9) One serious drawback of org-mode is that it makes it nearly impossible to add cross-reference links. If you have a section like

    function myFunc() {
    var thing;
    {{calculate thing}}
    return thing;

    it would be very useful to have {{calculate thing}} be a link that you can click on to go to the definition of that chunk. But this is much harder to do in org-mode than it should be. So is labeling chunks, so that people can chase cross-references even without convenient links. It has a lot of work to be done in that regard.

    Cato Institute argues against NPVIC

    The Cato Institute has an article arguing against the NPVIC. What I find interesting is that they use arguments that I haven’t seen a million times elsewhere:

    Direct election of Electors: they argue that one reason the 1960 election was so close is that in Alabama, voters explicitly elected Electors, not presidential candidates. And that several of the chosen Electors were not pledged to any candidate. Under these circumstances, there’s no such thing as Alabama’s popular vote for president.

    In this case, of course, the Secretary of State of each NPVIC state would, I presume, count the votes of people who voted for a pledged Elector as a vote for the candidate the Elector is pledged to vote for, and votes for unpledged Electors as “none of the above”: not votes for any presidential candidate in particular, so they don’t add to anyone’s tally.

    Of course, while this sort of thing is both legal and in line with how I imagine the Founders imagined elections should be run, I can’t imagine any state adopting such a system any time in the foreseeable future: too many people are too used to the idea of voting for a presidential candidate to step away from that.

    The Compact’s language simply assumes the existence of a traditional popular vote total in each state but it provides no details on how that is to be ascertained.

    This is true. On one hand, yes, this seems like a flaw, since it provides little or no guidance in ambiguous or problematic cases. On the other hand, it gives a lot of power to states, the “laboratories of democracy”, which can come up with their own solutions.

    Other shenanigans. North Dakota has already introduced a bill to publish a rough vote count, but withhold the precise vote totals until after the Compact states have to come up with a national vote winner. Yes, this is a clear jab at the NPVIC.Again, it seems the sensible approach for a Compact Secretary of State would be to take the minimum values of the rough counts and add those counts to each candidate’s totals.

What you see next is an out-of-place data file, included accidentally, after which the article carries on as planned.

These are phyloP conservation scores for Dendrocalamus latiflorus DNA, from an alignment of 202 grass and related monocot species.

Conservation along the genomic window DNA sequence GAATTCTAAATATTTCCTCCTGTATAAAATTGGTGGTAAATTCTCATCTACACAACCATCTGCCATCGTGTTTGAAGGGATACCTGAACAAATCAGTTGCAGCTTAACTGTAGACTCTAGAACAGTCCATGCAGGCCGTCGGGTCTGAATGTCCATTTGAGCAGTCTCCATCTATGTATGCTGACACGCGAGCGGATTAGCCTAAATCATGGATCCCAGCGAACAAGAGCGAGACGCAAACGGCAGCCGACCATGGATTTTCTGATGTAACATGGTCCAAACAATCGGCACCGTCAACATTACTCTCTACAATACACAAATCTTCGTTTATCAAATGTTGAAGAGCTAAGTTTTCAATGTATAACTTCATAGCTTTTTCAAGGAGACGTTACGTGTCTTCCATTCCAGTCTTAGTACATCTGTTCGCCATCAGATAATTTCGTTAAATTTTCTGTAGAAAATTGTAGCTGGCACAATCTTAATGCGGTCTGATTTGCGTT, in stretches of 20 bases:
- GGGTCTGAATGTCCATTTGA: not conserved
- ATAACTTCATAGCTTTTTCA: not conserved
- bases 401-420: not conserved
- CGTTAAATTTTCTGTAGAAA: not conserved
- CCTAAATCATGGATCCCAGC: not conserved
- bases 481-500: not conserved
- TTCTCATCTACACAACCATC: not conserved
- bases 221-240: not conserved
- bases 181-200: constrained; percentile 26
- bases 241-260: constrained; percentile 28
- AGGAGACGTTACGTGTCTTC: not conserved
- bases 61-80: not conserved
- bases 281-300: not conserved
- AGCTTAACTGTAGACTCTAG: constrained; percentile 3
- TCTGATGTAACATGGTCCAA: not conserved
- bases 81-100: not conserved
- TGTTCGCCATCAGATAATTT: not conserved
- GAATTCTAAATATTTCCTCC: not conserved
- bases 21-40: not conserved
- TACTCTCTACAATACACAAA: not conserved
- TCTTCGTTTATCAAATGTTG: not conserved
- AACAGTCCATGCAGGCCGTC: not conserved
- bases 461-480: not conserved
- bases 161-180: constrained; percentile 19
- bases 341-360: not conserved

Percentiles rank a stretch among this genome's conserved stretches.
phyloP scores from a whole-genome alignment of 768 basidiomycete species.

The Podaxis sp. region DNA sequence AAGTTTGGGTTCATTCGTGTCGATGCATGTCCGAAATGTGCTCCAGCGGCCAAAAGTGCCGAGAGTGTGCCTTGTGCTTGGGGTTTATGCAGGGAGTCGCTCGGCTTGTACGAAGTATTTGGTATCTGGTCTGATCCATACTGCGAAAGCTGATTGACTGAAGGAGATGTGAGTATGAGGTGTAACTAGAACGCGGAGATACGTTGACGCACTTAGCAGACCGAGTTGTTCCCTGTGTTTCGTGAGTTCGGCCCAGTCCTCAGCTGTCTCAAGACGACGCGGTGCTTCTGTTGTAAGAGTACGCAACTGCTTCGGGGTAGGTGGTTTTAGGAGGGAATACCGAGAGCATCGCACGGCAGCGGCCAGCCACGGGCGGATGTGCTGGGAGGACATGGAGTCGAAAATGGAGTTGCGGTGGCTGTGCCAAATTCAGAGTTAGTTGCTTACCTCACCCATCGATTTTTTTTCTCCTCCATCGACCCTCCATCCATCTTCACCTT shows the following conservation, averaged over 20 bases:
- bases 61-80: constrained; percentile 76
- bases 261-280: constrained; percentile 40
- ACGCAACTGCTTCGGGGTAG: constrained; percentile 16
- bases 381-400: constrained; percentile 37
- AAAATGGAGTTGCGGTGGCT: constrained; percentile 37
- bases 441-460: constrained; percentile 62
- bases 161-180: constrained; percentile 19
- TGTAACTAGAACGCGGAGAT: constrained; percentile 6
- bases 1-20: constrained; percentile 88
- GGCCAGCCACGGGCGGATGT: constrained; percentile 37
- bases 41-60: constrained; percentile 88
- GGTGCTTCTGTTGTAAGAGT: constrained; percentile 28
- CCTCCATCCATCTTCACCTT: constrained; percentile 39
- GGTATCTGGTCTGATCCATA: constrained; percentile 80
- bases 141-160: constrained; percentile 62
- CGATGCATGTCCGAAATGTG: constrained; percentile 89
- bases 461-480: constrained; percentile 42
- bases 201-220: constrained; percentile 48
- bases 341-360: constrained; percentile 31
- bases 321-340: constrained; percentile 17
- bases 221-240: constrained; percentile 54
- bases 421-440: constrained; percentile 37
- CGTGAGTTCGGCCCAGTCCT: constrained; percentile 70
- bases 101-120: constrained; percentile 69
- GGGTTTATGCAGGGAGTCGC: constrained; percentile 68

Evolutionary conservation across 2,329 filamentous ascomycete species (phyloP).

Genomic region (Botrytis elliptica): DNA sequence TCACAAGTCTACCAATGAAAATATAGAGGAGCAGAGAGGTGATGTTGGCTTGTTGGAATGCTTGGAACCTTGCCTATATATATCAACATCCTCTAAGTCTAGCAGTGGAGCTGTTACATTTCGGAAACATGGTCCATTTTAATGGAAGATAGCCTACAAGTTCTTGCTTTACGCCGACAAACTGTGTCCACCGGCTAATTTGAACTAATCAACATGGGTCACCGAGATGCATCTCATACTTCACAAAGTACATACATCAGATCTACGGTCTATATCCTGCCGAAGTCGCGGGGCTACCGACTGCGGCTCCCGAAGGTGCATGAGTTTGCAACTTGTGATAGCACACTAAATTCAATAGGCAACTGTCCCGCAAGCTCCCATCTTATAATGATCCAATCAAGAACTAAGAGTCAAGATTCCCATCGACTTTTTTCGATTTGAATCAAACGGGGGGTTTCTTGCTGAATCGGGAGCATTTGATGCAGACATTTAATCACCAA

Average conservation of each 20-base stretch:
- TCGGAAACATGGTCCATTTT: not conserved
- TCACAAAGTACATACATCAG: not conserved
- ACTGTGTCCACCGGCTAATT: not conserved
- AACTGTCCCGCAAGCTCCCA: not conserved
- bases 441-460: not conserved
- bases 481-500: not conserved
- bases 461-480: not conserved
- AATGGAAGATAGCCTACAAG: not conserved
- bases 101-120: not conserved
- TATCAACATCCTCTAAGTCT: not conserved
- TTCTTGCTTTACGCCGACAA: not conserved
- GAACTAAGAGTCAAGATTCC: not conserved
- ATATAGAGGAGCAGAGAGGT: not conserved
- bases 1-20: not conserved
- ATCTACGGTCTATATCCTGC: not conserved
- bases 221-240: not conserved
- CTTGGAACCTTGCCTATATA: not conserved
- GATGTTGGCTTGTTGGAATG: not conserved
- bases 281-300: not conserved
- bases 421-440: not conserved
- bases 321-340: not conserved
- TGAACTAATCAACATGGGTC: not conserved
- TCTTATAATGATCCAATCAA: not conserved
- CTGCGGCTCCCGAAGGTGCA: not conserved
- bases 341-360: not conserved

In this particular case, North Dakota doesn’t have enough voters to make a difference in any but the tightest elections, but things could be different if a state like Texas or Florida tried to pull this. Of course, if Secretaries of State adopt the strategy I suggested above, that means that Texas or Florida would be reducing its vote counts (and its influence in the election) just to thumb its nose at a plan it doesn’t like. Which is not to say it couldn’t happen.

    More generally, it seems likely that state legislatures will play silly games to try to undermine the NPVIC by blurring the vote count, making the Compact difficult to enforce, or otherwise. This could lead to some chaotic elections as states scramble to figure out how to come up with a popular vote when not all states are cooperating. In the long term, though, if the NPVIC passes, I suspect that people will quickly become enamored of directly voting for president, and won’t want to turn back the clock, not even to own the party they dislike.

    Ranked Choice Voting. Maine apparently already used ranked-choice voting in presidential elections, and this does seem to present a special challenge.